May 20, 2022 - 10:19 am
Updated May 20, 2022 - 4:50 pm
For the past year and a half, local fans of Big Boy, the venerable Americana casual restaurant chain, had to drive 30 miles north of Las Vegas city limits to sink their teeth into a namesake double-decker burger. There, in the tiny desert hamlet of Indian Springs, Big Boy set up shop in Terrible’s Casino along U.S. Highway 95.
Recently, however, the trek to crispy, golden onion rings became much shorter with the opening of the family-friendly Big Boy Tavern at the burgeoning Skye Canyon Marketplace, 9800 Skye Canyon Park Drive.
“It’s American comfort food,” Amber Alloway, executive director of food and beverage at Terrible Herbst, said of the restaurant’s menu. The Terrible Herbst company reintroduced the Big Boy brand to Nevada in 2020 after it had been absent from the state for more than a decade.
Big Boy’s selections are classic diner-style offerings with some flourishes like cinnamon French toast featuring cream cheese frosting, caramel sauce and powdered sugar. There are malted waffle choices, too, including a sweet apple fritter version. Breakfast plates can be upgraded to “blockbuster” status, meaning adding eggs and either bacon or sausage on the side.
In the tavern’s burger realm, the enthusiastically named “Best Cheese Burger on the Planet” is a single beef patty topped with American cheese, shredded lettuce, mayonnaise and red relish on a toasted sesame seed bun. It comes with fries and makes a classic combination with a hand-dipped strawberry milkshake. Other hand-held choices include a patty melt with caramelized onions, a fresh turkey club and the Dolly Chicken Sandwich with hand-breaded, deep-fried breast meat, pickles and tartar sauce on a grilled brioche bun.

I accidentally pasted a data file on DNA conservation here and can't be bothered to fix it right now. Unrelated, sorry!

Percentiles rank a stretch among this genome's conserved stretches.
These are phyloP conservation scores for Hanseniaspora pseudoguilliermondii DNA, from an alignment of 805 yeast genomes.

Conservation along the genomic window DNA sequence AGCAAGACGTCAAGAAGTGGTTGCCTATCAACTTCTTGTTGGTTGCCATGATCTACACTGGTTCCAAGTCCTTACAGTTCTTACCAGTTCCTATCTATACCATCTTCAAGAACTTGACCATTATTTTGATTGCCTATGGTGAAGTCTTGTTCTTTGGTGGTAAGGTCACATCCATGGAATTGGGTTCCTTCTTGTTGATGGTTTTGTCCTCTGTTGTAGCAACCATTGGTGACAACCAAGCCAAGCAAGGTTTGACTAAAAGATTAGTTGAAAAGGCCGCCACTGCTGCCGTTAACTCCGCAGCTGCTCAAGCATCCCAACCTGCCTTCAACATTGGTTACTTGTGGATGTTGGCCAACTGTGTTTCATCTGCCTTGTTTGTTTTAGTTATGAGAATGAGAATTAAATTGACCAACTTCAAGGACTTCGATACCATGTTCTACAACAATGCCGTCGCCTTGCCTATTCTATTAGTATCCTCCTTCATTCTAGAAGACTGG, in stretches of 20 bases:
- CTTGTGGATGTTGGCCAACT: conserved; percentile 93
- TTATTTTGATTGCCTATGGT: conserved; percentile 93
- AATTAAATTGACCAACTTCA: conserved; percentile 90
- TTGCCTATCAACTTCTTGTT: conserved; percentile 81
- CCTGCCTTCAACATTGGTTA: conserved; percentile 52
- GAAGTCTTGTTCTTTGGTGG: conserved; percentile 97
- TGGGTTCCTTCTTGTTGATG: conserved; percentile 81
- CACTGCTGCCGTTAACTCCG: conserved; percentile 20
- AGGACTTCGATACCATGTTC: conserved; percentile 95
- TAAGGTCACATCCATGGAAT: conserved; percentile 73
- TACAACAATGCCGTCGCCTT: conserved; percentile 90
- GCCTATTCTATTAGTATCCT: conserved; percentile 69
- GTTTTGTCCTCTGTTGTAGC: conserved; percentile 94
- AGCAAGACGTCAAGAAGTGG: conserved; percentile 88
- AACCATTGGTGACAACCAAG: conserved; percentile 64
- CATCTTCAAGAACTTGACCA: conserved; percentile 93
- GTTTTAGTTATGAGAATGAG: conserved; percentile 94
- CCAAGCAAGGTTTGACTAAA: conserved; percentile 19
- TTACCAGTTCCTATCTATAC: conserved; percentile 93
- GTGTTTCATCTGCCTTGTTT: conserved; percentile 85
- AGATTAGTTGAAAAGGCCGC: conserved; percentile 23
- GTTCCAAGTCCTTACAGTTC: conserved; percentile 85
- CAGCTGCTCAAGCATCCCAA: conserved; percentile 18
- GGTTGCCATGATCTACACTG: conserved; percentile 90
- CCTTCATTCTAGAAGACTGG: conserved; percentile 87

When it comes to “dinner” selections, chili spaghetti is a marquee option.
“It’s kind of a Coney Island chili — there’s no beans in it and it has a zesty flavor,” Alloway said. It’s distinctly not Tex-Mex chili con carne; rather, it’s similar to aromatic Cincinnati-style chili. It gets ladled over pasta strings and with a covering of shredded Cheddar cheese and diced onions before being served with garlic bread on the side for dipping. It goes well with a house green salad topped with chunky blue cheese dressing. Other dinners include fish and chips, bacon-wrapped meatloaf and sesame-ginger glazed salmon.
As befitting a tavern, appetizers include mozzarella sticks, chili-cheese fries and pretzel bites. From the bar, signature cocktails include sweet tea with Tito’s Vodka, lemonade with Jack Daniel’s and “woozey” shakes like the chocolatey “Turtle” with Frangelico, chocolate brandy and caramel. Roughly one dozen mainstream beers are available, plus there’s a compact wine list. And there are all the expected diner-style soft drinks from icy root beer to hot coffee.
While the lounge area does feature a modest number of gaming machines, the entire establishment is smoke-free, so it’s a suitable place for children, especially on the climate-controlled patio that provides a view of the Spring Mountains to the west.
The decor is a fun blend of contemporary clean geometric with retro sepia-toned photos of vintage Las Vegas, and the main dining room is airy and well-lit by natural light. The bar section is open 24/7, with the kitchen closing at 9 p.m.
On a final note: If you’re wondering if the eatery has one of the chain’s famous “Big Boy” fiberglass statues of its aptly named mascot sporting checkered overalls, round cheeks and swooshy, cowlicked hair, not yet. It’s being custom-made and will arrive in the near future.